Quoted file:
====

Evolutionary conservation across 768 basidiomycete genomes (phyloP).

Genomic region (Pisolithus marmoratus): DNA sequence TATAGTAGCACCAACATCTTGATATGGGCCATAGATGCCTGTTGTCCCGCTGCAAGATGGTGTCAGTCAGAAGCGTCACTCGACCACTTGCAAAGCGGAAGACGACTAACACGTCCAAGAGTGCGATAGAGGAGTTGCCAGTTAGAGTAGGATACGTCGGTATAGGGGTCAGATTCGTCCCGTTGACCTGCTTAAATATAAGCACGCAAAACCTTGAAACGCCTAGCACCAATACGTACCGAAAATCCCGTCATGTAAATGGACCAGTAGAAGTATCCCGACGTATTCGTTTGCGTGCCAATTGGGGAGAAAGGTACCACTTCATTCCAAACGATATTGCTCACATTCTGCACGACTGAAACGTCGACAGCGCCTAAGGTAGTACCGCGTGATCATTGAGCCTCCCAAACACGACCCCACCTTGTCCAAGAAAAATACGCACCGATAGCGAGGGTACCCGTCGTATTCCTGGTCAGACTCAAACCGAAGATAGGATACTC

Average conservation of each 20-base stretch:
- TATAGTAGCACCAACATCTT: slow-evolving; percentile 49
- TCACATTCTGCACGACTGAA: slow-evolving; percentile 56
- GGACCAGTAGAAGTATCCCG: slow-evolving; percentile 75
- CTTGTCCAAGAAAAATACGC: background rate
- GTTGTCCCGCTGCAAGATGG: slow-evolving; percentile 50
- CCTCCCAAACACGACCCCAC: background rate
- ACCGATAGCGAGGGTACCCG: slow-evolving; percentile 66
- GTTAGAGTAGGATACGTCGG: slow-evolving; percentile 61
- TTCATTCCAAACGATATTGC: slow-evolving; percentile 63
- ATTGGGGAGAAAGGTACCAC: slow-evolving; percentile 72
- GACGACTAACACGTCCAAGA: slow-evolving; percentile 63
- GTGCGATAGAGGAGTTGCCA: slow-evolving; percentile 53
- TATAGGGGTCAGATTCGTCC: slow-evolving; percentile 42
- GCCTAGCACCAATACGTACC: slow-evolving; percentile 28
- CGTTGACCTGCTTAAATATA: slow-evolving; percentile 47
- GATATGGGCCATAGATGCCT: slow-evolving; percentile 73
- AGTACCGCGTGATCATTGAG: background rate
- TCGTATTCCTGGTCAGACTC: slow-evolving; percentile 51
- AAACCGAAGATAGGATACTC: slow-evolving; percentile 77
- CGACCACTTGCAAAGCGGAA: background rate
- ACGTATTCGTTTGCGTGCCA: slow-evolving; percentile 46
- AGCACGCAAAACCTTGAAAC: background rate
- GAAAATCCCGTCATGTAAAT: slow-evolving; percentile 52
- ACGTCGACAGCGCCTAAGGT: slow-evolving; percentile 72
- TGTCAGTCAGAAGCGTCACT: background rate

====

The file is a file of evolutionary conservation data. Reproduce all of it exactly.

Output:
Evolutionary conservation across 768 basidiomycete genomes (phyloP).

Genomic region (Pisolithus marmoratus): DNA sequence TATAGTAGCACCAACATCTTGATATGGGCCATAGATGCCTGTTGTCCCGCTGCAAGATGGTGTCAGTCAGAAGCGTCACTCGACCACTTGCAAAGCGGAAGACGACTAACACGTCCAAGAGTGCGATAGAGGAGTTGCCAGTTAGAGTAGGATACGTCGGTATAGGGGTCAGATTCGTCCCGTTGACCTGCTTAAATATAAGCACGCAAAACCTTGAAACGCCTAGCACCAATACGTACCGAAAATCCCGTCATGTAAATGGACCAGTAGAAGTATCCCGACGTATTCGTTTGCGTGCCAATTGGGGAGAAAGGTACCACTTCATTCCAAACGATATTGCTCACATTCTGCACGACTGAAACGTCGACAGCGCCTAAGGTAGTACCGCGTGATCATTGAGCCTCCCAAACACGACCCCACCTTGTCCAAGAAAAATACGCACCGATAGCGAGGGTACCCGTCGTATTCCTGGTCAGACTCAAACCGAAGATAGGATACTC

Average conservation of each 20-base stretch:
- TATAGTAGCACCAACATCTT: slow-evolving; percentile 49
- TCACATTCTGCACGACTGAA: slow-evolving; percentile 56
- GGACCAGTAGAAGTATCCCG: slow-evolving; percentile 75
- CTTGTCCAAGAAAAATACGC: background rate
- GTTGTCCCGCTGCAAGATGG: slow-evolving; percentile 50
- CCTCCCAAACACGACCCCAC: background rate
- ACCGATAGCGAGGGTACCCG: slow-evolving; percentile 66
- GTTAGAGTAGGATACGTCGG: slow-evolving; percentile 61
- TTCATTCCAAACGATATTGC: slow-evolving; percentile 63
- ATTGGGGAGAAAGGTACCAC: slow-evolving; percentile 72
- GACGACTAACACGTCCAAGA: slow-evolving; percentile 63
- GTGCGATAGAGGAGTTGCCA: slow-evolving; percentile 53
- TATAGGGGTCAGATTCGTCC: slow-evolving; percentile 42
- GCCTAGCACCAATACGTACC: slow-evolving; percentile 28
- CGTTGACCTGCTTAAATATA: slow-evolving; percentile 47
- GATATGGGCCATAGATGCCT: slow-evolving; percentile 73
- AGTACCGCGTGATCATTGAG: background rate
- TCGTATTCCTGGTCAGACTC: slow-evolving; percentile 51
- AAACCGAAGATAGGATACTC: slow-evolving; percentile 77
- CGACCACTTGCAAAGCGGAA: background rate
- ACGTATTCGTTTGCGTGCCA: slow-evolving; percentile 46
- AGCACGCAAAACCTTGAAAC: background rate
- GAAAATCCCGTCATGTAAAT: slow-evolving; percentile 52
- ACGTCGACAGCGCCTAAGGT: slow-evolving; percentile 72
- TGTCAGTCAGAAGCGTCACT: background rate